I freely admit that I have been ruminating on expanding Special Features for a while, but I haven’t had the chances to playtest that I’d hoped for. Therefore, it seems a better idea to start posting those thoughts here and let someone else give them a go! In the current version of The Cthulhu Hack rules, at 3rd level and every odd level thereafter, you can increase one of your investigation resources by a single step. In this alternate version, you can still choose to do that OR you can select a Special Feature to add to your arsenal instead. On top of that, you may choose to spend a later advance to get an Improved version. Admittedly, you could do both – offer an extra die and a Special Feature. That will make the game way pulpier and characters will buff up faster as both investigators and worthy protagonists. Really, The Cthulhu Hack isn’t about that sort of thing. Alternatively, you could let a character swap out an existing Special Feature for one of the new ones. Maybe you want a Ruffian safecracker who can turn his hand to any lock and do away with the ‘assassin’-esque backstab ability?…

Shock
House Rules / August 1, 2016

The current version of the Sanity rules in The Cthulhu Hack aims to turn the slow slide into insanity into a source of stress. All Usage Dice use challenges the ability of the player and the group to manage their personal and joint resources. If they push too hard, too early — they may find they lack the faculties and facility to get the job done. In a Lovecraftian sense, that works. Characters start strong and then they begin to struggle as the revelations grind away, wearing them down. However, the danger of insanity might be too extreme and you may prefer something more like a short sharp Shock. Most of the results below last for a Moment (rather like when you Miss a Turn in a boardgame). Take a counter and drop it on your character sheet to remind you. Or take two, or whatever the result indicates. When your turn comes around, discard a counter (or use a six-sided dice and spin it down a number). If you forget, keep the counters (or don’t move the die) until next time you have a fight or face a Test that challenges the attribute listed – and face the listed modifier….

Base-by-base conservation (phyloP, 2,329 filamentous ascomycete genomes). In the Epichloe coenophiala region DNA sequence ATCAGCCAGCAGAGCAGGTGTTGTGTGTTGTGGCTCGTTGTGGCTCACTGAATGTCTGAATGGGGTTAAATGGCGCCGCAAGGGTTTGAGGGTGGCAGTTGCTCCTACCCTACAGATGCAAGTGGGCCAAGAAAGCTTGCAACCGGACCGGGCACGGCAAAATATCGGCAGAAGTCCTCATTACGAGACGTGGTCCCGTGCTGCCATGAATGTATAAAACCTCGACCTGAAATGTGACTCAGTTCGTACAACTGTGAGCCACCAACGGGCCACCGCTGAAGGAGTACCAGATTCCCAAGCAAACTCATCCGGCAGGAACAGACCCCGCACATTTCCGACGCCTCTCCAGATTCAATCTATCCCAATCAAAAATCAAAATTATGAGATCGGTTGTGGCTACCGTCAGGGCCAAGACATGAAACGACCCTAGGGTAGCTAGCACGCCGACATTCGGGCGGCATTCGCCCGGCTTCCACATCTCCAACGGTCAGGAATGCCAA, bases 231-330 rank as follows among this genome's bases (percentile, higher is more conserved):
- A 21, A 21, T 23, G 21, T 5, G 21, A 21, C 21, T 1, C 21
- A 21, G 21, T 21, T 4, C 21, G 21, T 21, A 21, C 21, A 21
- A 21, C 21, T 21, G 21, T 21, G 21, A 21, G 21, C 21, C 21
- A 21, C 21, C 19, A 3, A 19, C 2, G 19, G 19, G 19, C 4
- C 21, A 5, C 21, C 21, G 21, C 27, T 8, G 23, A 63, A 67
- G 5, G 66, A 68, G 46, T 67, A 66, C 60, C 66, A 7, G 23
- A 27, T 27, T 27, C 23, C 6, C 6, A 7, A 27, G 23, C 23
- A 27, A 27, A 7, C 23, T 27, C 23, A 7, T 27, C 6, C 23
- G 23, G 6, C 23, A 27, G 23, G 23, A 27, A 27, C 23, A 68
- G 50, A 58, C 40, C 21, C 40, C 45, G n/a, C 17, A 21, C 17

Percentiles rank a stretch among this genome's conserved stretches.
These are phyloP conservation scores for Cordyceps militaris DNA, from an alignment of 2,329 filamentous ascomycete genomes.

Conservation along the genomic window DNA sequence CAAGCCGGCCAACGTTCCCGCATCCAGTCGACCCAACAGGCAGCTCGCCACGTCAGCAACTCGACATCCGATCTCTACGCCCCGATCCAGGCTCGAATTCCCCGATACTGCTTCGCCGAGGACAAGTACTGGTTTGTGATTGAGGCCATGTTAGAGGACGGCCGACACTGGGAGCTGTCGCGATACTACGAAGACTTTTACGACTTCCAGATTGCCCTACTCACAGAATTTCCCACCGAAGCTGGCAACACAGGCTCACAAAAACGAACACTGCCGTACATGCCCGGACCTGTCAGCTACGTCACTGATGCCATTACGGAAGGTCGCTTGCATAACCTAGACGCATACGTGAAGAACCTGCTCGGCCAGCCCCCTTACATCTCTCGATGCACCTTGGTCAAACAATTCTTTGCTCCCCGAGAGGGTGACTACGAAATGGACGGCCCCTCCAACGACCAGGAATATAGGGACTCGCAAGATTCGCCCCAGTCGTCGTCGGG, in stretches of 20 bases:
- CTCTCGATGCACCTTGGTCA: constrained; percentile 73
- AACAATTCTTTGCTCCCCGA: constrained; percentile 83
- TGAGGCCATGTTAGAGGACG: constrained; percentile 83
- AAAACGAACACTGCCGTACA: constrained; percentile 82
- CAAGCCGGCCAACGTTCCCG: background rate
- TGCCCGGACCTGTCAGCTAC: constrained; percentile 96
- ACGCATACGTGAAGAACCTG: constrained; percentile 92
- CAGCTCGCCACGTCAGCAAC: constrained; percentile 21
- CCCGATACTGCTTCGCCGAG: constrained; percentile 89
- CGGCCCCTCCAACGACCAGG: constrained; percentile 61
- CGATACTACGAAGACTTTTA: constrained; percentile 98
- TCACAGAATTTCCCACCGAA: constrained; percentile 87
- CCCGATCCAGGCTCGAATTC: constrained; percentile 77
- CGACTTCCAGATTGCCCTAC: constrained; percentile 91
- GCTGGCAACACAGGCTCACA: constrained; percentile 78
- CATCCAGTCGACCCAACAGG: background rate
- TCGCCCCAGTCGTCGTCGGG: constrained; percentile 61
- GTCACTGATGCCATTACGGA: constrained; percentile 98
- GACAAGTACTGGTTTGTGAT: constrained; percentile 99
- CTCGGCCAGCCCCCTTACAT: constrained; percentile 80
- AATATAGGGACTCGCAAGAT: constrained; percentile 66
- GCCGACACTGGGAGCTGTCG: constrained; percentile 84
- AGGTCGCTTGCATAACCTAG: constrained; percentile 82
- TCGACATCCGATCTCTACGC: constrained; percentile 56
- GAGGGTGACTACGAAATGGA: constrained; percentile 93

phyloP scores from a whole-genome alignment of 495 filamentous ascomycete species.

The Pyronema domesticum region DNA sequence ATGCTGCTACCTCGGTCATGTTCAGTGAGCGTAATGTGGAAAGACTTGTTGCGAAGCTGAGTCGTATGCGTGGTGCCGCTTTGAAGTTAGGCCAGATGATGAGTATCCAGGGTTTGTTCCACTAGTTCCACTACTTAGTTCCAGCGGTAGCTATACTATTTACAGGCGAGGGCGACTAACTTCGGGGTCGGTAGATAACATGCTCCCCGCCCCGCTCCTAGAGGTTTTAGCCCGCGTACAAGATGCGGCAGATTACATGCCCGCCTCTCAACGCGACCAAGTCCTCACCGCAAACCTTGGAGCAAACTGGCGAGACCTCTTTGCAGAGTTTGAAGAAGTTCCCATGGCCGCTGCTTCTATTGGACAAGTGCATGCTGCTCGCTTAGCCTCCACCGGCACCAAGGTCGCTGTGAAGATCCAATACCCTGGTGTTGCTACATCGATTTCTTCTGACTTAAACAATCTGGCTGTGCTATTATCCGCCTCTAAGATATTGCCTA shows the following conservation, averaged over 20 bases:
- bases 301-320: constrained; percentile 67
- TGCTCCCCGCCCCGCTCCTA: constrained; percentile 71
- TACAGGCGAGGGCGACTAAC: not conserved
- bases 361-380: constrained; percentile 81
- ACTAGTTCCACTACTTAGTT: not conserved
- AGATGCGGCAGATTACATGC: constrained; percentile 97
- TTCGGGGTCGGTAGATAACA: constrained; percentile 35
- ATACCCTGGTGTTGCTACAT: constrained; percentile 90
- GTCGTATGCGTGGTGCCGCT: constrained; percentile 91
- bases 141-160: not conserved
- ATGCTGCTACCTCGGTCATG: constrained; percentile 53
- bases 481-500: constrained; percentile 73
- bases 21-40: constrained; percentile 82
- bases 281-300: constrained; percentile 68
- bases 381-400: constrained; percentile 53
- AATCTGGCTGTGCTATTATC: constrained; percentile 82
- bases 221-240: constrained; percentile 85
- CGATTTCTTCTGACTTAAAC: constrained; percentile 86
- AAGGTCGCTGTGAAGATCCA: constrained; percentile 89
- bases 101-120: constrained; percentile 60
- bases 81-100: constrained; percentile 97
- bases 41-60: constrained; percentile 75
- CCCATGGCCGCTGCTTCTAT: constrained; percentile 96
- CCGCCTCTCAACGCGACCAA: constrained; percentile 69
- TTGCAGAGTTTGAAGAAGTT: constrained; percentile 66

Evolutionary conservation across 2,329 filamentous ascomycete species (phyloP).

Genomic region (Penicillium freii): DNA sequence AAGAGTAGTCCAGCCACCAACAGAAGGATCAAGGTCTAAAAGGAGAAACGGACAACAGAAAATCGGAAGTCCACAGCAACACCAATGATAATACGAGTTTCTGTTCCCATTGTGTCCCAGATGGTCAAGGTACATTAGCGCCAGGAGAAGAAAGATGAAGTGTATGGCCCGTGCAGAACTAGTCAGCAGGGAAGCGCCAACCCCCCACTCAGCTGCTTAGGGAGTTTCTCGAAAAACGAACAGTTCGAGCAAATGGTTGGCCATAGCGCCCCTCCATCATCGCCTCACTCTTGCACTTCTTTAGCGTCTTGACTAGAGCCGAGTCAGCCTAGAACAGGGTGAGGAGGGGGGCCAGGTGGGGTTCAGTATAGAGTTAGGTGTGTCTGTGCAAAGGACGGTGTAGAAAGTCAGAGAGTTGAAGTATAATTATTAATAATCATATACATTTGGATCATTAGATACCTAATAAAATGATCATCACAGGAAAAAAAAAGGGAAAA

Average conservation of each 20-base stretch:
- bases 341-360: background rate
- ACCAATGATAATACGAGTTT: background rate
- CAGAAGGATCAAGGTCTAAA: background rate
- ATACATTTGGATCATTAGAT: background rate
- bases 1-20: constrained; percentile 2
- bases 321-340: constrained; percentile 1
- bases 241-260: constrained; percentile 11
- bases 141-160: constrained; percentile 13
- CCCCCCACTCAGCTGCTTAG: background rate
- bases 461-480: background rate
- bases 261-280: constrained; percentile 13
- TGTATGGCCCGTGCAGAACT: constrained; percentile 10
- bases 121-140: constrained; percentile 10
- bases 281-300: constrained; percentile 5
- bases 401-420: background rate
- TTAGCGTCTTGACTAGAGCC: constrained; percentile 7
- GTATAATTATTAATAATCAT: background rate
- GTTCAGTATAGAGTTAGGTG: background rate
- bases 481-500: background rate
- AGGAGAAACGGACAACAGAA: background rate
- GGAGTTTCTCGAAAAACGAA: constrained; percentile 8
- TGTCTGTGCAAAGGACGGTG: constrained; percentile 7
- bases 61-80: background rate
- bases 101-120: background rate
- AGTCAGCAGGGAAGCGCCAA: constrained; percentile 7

Always More to Learn
Mechanics / June 29, 2016

Michael Julius posed a great question over on The Cthulhu Hack Google+ community: Say there’s an interaction with an NPC who has a negative disposition towards the PCs. For example, Peter Bulgrew in The Keepers of the Woods. Perhaps he has just beat up on a PC. Is it possible for the players to gain information from him with ‘smokes’? My response was that if the characters need a clue that the antagonist holds, they should get it whatever his mood if they’ve used an investigative ability to extract it. In this case, if the player rolls Smokes, he should get what he needs. Of course, this also comes down to the information the antagonist has and the inclination of the GM. If Peter knows something that the characters absolutely must know to proceed, yes – hand it over. Think of all those TV series and movies where the hero and minions share taunts and retorts that, while barbed, also give away snippets of information. It’s a fatal flaw of all villainous types that through ego or aspiration to greater minionhood they let slip information through monologues or cruel sniping. As you rough the drunk up in the shadows behind…

Everything But The Circus!
Character Creation / May 24, 2016